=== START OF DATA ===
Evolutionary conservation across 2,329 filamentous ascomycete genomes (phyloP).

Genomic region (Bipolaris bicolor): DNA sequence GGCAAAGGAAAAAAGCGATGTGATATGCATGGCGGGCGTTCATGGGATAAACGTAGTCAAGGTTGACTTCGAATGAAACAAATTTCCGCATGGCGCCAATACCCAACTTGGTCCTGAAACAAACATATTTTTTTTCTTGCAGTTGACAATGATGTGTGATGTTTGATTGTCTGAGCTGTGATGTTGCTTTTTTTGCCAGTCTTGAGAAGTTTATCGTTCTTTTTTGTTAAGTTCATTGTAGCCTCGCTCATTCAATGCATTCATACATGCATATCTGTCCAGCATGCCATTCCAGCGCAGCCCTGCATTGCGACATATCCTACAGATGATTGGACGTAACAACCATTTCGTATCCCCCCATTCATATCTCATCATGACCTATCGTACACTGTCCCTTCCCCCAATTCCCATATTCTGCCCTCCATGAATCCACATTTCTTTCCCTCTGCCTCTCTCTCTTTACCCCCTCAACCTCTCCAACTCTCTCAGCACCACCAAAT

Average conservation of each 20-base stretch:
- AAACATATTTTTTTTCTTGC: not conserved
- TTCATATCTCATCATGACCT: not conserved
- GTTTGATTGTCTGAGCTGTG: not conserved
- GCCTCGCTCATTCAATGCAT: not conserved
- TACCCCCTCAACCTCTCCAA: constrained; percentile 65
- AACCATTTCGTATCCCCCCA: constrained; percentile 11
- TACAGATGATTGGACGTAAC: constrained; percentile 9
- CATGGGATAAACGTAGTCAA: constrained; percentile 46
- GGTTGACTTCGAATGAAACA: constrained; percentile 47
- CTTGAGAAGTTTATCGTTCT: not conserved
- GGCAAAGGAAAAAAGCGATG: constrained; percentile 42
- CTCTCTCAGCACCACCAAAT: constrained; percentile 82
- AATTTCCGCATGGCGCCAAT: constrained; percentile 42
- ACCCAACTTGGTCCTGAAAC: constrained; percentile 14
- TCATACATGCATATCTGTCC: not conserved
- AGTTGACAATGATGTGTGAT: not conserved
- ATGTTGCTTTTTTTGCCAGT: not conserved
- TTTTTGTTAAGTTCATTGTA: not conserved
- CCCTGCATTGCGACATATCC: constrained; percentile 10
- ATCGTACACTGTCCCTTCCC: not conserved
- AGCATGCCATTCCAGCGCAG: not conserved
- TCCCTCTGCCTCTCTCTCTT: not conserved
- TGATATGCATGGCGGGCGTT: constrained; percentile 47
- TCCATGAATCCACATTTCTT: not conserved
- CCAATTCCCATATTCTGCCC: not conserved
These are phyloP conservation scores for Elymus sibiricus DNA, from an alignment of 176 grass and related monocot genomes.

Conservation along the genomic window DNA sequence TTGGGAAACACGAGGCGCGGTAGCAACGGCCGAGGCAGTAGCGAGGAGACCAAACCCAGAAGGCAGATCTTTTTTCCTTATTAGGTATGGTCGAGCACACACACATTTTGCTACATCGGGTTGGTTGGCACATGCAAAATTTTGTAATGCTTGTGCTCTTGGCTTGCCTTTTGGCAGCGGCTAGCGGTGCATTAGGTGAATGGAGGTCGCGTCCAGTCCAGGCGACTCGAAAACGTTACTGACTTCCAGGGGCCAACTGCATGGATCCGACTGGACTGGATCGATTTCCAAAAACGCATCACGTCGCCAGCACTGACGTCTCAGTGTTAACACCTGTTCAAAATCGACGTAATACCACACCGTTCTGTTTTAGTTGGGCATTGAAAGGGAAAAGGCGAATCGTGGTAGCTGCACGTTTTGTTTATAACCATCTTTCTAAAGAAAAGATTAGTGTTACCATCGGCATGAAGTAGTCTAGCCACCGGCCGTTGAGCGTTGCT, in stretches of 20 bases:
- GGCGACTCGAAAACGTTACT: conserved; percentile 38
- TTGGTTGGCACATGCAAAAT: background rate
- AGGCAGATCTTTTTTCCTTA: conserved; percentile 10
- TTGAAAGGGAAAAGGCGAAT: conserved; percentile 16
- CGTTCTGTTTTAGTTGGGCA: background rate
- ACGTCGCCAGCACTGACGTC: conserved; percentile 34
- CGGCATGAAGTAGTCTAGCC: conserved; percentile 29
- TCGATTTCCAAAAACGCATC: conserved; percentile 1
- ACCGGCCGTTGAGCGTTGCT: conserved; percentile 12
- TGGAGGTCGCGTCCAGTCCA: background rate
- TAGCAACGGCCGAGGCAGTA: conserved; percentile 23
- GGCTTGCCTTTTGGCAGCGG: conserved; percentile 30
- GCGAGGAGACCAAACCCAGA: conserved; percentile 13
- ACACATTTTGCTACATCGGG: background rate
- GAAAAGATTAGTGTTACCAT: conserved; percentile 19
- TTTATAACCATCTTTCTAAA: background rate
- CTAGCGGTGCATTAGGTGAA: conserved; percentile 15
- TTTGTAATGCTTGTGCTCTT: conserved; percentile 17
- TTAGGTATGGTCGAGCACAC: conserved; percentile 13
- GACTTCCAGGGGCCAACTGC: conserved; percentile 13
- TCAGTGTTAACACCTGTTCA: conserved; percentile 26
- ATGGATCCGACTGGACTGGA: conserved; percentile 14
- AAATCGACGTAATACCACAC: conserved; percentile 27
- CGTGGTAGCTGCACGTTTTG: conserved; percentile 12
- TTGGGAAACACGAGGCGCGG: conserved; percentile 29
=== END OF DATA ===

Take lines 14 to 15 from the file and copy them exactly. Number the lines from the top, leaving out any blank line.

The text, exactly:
- GGCAAAGGAAAAAAGCGATG: constrained; percentile 42
- CTCTCTCAGCACCACCAAAT: constrained; percentile 82